I truly enjoyed Scott P. Richert’s excellent review of Remembered Past: John Lukacs on History, Historians, and Historical Knowledge: A Reader (“Truth of Blood and Time,” December 2005)—a compendium of some of Professor Lukacs’s most insightful work.
As noted by Mr. Richert, ISI, the publisher of this tome, has produced a terrific primer on the work and thought of a most original and erudite writer. Remembered Past invites its reader to sample the vast array of subject matter tackled by Professor Lukacs over the years—from musings on Henry Adams and Agnes Repplier (one of America’s finest essayists) to the development of Professor Lukacs’ magnum opus, Historical Consciousness. Originality and erudition marks his life’s work.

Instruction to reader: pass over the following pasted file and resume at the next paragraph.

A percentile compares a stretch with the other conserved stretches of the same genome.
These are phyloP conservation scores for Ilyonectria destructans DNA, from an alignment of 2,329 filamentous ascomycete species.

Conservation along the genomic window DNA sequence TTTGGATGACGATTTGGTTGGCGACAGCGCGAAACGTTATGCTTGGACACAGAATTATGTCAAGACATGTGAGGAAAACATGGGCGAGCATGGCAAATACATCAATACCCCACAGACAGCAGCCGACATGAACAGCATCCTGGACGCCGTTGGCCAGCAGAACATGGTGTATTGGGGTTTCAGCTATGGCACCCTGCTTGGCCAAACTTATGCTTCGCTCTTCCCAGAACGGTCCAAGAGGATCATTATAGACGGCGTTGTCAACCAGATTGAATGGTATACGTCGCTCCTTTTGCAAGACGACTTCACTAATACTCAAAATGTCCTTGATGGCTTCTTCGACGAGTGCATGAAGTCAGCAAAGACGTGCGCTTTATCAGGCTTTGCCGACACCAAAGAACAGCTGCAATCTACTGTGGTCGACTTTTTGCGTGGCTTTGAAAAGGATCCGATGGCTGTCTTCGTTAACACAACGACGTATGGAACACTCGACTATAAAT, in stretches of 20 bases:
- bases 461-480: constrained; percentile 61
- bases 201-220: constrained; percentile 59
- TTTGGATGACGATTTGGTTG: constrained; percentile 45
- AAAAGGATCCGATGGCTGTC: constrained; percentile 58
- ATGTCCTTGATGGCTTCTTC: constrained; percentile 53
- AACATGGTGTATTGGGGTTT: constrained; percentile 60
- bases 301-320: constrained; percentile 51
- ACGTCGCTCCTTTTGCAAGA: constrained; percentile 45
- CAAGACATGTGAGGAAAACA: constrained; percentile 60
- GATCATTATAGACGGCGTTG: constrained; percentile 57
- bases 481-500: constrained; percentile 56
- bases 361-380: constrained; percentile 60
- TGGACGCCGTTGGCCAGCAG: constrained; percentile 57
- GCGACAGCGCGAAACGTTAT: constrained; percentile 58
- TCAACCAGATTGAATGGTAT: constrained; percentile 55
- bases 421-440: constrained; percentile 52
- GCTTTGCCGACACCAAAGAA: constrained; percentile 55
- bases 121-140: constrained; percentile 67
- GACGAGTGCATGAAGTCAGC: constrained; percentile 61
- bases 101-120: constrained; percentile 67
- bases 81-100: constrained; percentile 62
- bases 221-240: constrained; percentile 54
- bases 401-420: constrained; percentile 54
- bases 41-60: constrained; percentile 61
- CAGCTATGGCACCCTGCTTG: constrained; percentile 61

Mr. Richert’s review of this valuable compendium crystallizes many of the critical yet provocative themes Professor Lukacs has invested a lifetime expounding: history as a form of thought, the historicity of human cognition, and, most interesting for me, the ever-increasing intrusion of mind into matter—just to name a few.
With his lucid and engaging prose style that Chronicles readers have come to enjoy from his Rockford Files, Mr. Richert demonstrates his ability as a leading...